Carbon Gap Finds The US Is Spending Far More On Carbon Removal Than The EU

Carbon Gap Finds The US Is Spending Far More On Carbon Removal Research Than The EU - Carbon Gap

Carbon Gap – a philanthropy-funded non-profit organization focusing on tracking policy developments and scaling carbon dioxide removals (CDR) in the EU, has published an analysis on EU and the US funding for research, development and innovation (RD&I) of carbon removal methods at different technological readiness levels (TRLs).

The findings show the US government has spent a total of $1.86 billion on carbon removal research, development, and innovation, significantly surpassing the EU which has spent €613 million. 

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One of the reasons for that is aside from appropriations from the annual budget for government agencies, the 2021 Bipartisan Infrastructure Law (BIL) provided several billion dollars to support demonstration projects for direct air capture and enabling infrastructure for geologic sequestration of CO2 as well as CO2 pipelines.   

Credit: Carbon Gap

The Bipartisan Infrastructure Law provided $3.5 billion to fund four Regional Direct Air Capture Hubs, the Inflation Reduction Act – the second major climate law passed in recent years, expanded the 45Q tax credit that supports DAC and BECCS developments. The US Department of Agriculture also received $300 million to improve measurement, reporting and verification for carbon removal via sustainable agriculture and forestry.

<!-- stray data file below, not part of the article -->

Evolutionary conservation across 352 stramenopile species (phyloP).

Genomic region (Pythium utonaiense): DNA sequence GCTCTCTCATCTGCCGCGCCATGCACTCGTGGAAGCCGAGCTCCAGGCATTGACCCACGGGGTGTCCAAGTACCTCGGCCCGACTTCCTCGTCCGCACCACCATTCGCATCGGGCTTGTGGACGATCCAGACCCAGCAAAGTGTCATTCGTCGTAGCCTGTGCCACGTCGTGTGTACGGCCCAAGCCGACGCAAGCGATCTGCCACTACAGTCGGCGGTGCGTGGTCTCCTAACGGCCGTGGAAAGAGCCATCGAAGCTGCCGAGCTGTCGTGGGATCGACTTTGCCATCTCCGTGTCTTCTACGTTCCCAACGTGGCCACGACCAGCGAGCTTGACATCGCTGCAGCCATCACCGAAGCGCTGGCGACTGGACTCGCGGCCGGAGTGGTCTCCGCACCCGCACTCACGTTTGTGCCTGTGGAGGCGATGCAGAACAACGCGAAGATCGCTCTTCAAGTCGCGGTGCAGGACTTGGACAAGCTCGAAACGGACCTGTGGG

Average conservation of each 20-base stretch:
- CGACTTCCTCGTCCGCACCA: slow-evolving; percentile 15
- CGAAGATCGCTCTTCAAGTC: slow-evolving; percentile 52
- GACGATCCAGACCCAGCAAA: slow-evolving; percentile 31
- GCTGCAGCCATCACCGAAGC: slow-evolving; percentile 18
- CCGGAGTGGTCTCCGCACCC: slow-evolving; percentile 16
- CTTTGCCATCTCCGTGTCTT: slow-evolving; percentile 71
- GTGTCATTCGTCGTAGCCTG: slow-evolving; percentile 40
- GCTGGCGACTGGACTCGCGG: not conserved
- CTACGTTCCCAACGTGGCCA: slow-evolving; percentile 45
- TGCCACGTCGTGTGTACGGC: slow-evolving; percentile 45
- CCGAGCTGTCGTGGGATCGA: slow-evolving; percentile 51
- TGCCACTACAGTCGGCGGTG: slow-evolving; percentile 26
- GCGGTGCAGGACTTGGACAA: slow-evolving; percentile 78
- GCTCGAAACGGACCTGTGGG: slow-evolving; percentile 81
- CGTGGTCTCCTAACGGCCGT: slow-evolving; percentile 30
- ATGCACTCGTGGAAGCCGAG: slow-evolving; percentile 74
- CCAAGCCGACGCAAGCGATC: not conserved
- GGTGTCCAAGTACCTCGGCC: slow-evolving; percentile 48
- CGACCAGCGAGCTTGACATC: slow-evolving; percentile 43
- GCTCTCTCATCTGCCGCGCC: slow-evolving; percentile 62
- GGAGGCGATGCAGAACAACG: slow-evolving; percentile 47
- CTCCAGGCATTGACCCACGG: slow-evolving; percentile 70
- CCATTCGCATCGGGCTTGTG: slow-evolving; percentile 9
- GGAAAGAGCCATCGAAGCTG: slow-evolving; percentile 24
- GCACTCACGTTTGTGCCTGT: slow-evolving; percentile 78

The EU still has to address some issues that are preventing robust RD&I funding, according to the Carbon Gap analysis. Some of the issues are no dedicated RD&I funding programs for CDR in Europe, funding opportunities scattered across many sources and some technologies have to compete with others in most funding programs. Additionally, more CDR methods need to be adequately involved and covered by legislation. 

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In the United States, on the other hand, CDR is attracting attention and funding that is constantly increasing considerably over the past five years, both in annual appropriations and through other legislation. More about the analysis’ insights can be found here.

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